When Google bought Nest, a company known for trying to reinvent the way people control the heating system in their home, people scratched their heads and wondered what Google would do with them. Five seconds later, we all realized that Nest is actually just a bunch of ex-Apple employees, meaning they know how to build things that people actually want to buy. According to TechCrunch, Google’s probably not going to let Nest continue working on thermostats, but instead it’ll put the newly acquired employees “to work on gadgets that make more sense for the company.”
Author Archives: Stefan Constantinescu
How do you boost sales of a product that’s already been out on the market for a few months? Launch it in a new color. That’s exactly what Google plans to do with the Nexus 5. Admittedly when I first heard this rumor I thought it was total BS, but now, thanks to Android Central, it appears legit. One of their readers sent in a photo taken from what appears to be an employee only Sprint email saying that a red Nexus 5 will hit Google’s Play Store on February 4th. That’s this coming Tuesday.
Qualcomm, the company that probably made the chip inside the phone in your pocket, has just posted their fiscal Q1 2014 financial results. Note that they actually cover the fourth calendar quarter of 2013. So how did they do? Revenues are up 10% year over year, but net income is down 2%. How is that possible? Easy. A significant amount of the revenue Qualcomm generates comes from licensing their patent portfolio. The amount of money a company pays is usually calculated as being a percentage of the final price of a device. If everyone is buying a cheap phone, that means less money in Qualcomm’s pocket.
Those tiny blue links to cheap Canadian prescription drugs is how Google pays their employees. The company’s Q4 2013 financial results say that money made via those little blue links is up 31% compared to the same quarter a year ago. The problem is that the money earned from said links decreased by 11% during the same period. Wall Street doesn’t care, however, since they’re happy that Google just keeps on growing like an unstoppable imitation Viagra dispensing machine.
Phones have been getting bigger for years. You know that, I know that, and consumers with small hands definitely know that. Companies have only recently started responding to complaints about large screens with “mini” versions of their flagship phones. There was a Galaxy S III mini, Galaxy S4 mini, HTC One mini, and so on and so forth. According to @evleaks, HTC is planning to release a mini version of their next flagship phone, codenamed M8.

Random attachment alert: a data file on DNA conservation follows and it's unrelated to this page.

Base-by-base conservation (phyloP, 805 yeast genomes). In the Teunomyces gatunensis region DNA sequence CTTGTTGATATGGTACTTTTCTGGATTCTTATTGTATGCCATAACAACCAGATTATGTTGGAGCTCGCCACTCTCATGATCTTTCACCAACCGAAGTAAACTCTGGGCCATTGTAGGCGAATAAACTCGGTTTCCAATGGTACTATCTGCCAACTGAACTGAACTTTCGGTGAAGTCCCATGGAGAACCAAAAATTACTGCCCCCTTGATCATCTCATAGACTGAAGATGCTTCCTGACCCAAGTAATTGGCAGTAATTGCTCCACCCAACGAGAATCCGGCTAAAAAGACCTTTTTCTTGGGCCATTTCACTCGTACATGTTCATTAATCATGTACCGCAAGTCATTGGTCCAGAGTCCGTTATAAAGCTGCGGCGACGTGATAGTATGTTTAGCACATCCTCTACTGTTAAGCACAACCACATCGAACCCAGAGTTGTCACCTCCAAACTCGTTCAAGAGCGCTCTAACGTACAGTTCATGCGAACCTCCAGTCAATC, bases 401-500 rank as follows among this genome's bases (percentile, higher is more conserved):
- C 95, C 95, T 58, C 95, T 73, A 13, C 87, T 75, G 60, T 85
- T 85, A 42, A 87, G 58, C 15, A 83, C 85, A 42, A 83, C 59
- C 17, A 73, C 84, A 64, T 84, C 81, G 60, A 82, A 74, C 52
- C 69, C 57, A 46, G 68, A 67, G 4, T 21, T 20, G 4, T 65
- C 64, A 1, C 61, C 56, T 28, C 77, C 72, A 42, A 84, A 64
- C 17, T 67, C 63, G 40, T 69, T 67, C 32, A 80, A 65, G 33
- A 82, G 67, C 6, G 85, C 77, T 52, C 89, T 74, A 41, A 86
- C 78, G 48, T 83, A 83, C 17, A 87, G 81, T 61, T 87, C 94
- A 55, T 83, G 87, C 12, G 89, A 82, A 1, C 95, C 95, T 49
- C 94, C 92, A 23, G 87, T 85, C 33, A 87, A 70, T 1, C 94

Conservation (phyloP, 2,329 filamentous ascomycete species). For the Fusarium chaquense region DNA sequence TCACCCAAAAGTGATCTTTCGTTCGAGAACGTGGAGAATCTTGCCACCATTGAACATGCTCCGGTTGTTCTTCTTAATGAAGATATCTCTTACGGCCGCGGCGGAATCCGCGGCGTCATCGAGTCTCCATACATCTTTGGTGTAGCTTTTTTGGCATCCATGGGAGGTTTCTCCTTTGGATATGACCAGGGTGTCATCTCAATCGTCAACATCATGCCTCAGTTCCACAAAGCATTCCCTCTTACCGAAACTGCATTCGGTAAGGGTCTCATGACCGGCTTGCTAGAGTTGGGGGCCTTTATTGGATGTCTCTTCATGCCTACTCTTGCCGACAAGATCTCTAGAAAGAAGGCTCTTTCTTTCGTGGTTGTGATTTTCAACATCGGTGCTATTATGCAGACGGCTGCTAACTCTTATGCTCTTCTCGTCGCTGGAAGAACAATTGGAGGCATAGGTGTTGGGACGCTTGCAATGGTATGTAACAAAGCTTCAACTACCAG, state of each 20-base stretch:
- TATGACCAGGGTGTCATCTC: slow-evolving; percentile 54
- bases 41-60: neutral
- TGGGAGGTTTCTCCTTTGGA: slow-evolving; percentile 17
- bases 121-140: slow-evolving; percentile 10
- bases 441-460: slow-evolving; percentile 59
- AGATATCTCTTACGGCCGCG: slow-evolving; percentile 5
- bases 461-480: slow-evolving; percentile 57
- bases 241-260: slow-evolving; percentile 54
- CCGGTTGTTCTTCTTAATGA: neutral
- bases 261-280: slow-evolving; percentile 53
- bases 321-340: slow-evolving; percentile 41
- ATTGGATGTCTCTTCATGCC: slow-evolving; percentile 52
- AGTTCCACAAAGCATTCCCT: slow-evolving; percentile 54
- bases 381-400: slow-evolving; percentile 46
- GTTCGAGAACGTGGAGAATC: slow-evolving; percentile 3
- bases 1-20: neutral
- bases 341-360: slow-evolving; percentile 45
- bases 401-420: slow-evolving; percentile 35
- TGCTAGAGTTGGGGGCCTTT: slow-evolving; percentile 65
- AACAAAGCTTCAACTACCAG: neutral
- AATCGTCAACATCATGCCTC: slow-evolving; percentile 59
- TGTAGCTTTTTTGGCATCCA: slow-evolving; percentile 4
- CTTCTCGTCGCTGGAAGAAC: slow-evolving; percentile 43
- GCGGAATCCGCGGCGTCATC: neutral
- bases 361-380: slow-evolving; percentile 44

The word “Android” means different things depending on who you ask. For some, it’s the open source software project that Google maintains. For others, it’s the operating system plus Google’s various services preinstalled. And for a select few, it’s the software on a Nexus device. Let’s just focus on the first two definitions. Amazon’s Kindle, despite being powered by Android, doesn’t come with a Gmail app, doesn’t come with a Google Maps app, and it doesn’t have access to Google’s Play Store. Those kind of devices, powered by Android, but stripped of Google, made up 32% of all Android devices shipped in Q4 2013 according to ABI Research.
After weeks of leaked spec sheets, images, and operator store signage, Samsung has finally made the Galaxy Note 3 Neo official. What is it? It’s a phone that looks a lot like the Galaxy Note 3, except that it has a smaller 5.5 inch screen that outputs 720p instead of 1080p. The Snapdragon 800 has also been replaced. If you get the 3G version of the Neo, you’ll get a 1.6 GHz quad core Exynos chip. If you get the 4G LTE version, there’s a weird six core chip in there that’s actually made up of two ARM Cortex A15 cores and four ARM Cortex A7 cores.
Every once in a while, you’ll read a press release that burns itself into the back of your mind. Microsoft buying Nokia. Sony Ericsson turning into Sony. And then the strangest of them all, Google buying Motorola. Less than two years ago, when that news dropped, you heard a silence in the air as every tech journalist around the world stopped typing away and started thinking about what just happened. Why would Google, who lets anyone use Android to make a phone and/or tablet, buy a phone maker? Is Google trying to become Apple? What’s Samsung’s reaction?
When Google launched Android way back in 2008, it was a mess. Companies like HTC, Samsung, Sony, everyone really, knew that the new OS was incomplete, so they created “skins” in an attempt to polish Android and give it some additional functionality. You’re probably familiar with HTC Sense, Samsung TouchWiz, and Sony TimeScape. During the next few years, however, Google rapidly improved Android, to the point where “stock” Android, aka Google’s vision of what Android should look like, is widely heralded as being the best version of the operating system.
Google’s search engine is arguably the best search engine on the planet. Microsoft’s been trying to catch up with Bing, but even if they do, which they probably never will, how will they get people to switch? Easy, just throw money at them. The “Bing Rewards” program was launched in Q3 2010 and offered to give people virtual currency that they could then convert to gift cards or charitable donations simply for using Bing. Today, that program has now been extended to Android and iOS.